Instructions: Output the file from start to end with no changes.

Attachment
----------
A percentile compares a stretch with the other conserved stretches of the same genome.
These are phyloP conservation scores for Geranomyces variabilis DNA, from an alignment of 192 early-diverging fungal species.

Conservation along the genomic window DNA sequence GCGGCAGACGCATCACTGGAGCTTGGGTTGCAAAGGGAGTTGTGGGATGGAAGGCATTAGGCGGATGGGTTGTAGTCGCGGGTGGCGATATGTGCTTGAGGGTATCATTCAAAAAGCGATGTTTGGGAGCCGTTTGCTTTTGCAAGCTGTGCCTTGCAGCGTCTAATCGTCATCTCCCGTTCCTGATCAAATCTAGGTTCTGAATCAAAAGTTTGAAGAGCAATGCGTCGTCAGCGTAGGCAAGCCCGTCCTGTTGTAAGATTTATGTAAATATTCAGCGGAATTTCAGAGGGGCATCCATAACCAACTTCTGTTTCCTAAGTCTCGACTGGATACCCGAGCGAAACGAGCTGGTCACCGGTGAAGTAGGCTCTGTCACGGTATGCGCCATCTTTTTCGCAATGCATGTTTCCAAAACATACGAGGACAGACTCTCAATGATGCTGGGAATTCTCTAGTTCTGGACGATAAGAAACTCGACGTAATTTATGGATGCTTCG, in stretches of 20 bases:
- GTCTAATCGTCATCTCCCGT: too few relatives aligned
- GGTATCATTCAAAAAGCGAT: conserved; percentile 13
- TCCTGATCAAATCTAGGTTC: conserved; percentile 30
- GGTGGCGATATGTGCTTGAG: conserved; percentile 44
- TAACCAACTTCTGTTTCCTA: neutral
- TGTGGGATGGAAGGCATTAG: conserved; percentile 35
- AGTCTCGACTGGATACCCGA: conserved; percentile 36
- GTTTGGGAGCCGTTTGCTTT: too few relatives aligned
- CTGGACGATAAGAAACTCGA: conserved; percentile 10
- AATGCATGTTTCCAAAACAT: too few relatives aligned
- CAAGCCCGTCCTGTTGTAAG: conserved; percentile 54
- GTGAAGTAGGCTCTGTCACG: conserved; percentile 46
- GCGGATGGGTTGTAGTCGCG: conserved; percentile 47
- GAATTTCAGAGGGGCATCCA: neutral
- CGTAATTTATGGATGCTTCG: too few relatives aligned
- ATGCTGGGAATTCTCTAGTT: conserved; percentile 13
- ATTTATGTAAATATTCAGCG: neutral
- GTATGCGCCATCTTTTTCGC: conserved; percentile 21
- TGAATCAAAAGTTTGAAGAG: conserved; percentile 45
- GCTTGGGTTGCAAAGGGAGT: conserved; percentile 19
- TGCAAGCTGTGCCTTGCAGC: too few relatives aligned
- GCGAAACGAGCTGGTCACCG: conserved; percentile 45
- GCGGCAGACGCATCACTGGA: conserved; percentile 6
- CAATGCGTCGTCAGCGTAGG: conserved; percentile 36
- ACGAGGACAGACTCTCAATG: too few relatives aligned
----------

A percentile compares a stretch with the other conserved stretches of the same genome.
These are phyloP conservation scores for Geranomyces variabilis DNA, from an alignment of 192 early-diverging fungal species.

Conservation along the genomic window DNA sequence GCGGCAGACGCATCACTGGAGCTTGGGTTGCAAAGGGAGTTGTGGGATGGAAGGCATTAGGCGGATGGGTTGTAGTCGCGGGTGGCGATATGTGCTTGAGGGTATCATTCAAAAAGCGATGTTTGGGAGCCGTTTGCTTTTGCAAGCTGTGCCTTGCAGCGTCTAATCGTCATCTCCCGTTCCTGATCAAATCTAGGTTCTGAATCAAAAGTTTGAAGAGCAATGCGTCGTCAGCGTAGGCAAGCCCGTCCTGTTGTAAGATTTATGTAAATATTCAGCGGAATTTCAGAGGGGCATCCATAACCAACTTCTGTTTCCTAAGTCTCGACTGGATACCCGAGCGAAACGAGCTGGTCACCGGTGAAGTAGGCTCTGTCACGGTATGCGCCATCTTTTTCGCAATGCATGTTTCCAAAACATACGAGGACAGACTCTCAATGATGCTGGGAATTCTCTAGTTCTGGACGATAAGAAACTCGACGTAATTTATGGATGCTTCG, in stretches of 20 bases:
- GTCTAATCGTCATCTCCCGT: too few relatives aligned
- GGTATCATTCAAAAAGCGAT: conserved; percentile 13
- TCCTGATCAAATCTAGGTTC: conserved; percentile 30
- GGTGGCGATATGTGCTTGAG: conserved; percentile 44
- TAACCAACTTCTGTTTCCTA: neutral
- TGTGGGATGGAAGGCATTAG: conserved; percentile 35
- AGTCTCGACTGGATACCCGA: conserved; percentile 36
- GTTTGGGAGCCGTTTGCTTT: too few relatives aligned
- CTGGACGATAAGAAACTCGA: conserved; percentile 10
- AATGCATGTTTCCAAAACAT: too few relatives aligned
- CAAGCCCGTCCTGTTGTAAG: conserved; percentile 54
- GTGAAGTAGGCTCTGTCACG: conserved; percentile 46
- GCGGATGGGTTGTAGTCGCG: conserved; percentile 47
- GAATTTCAGAGGGGCATCCA: neutral
- CGTAATTTATGGATGCTTCG: too few relatives aligned
- ATGCTGGGAATTCTCTAGTT: conserved; percentile 13
- ATTTATGTAAATATTCAGCG: neutral
- GTATGCGCCATCTTTTTCGC: conserved; percentile 21
- TGAATCAAAAGTTTGAAGAG: conserved; percentile 45
- GCTTGGGTTGCAAAGGGAGT: conserved; percentile 19
- TGCAAGCTGTGCCTTGCAGC: too few relatives aligned
- GCGAAACGAGCTGGTCACCG: conserved; percentile 45
- GCGGCAGACGCATCACTGGA: conserved; percentile 6
- CAATGCGTCGTCAGCGTAGG: conserved; percentile 36
- ACGAGGACAGACTCTCAATG: too few relatives aligned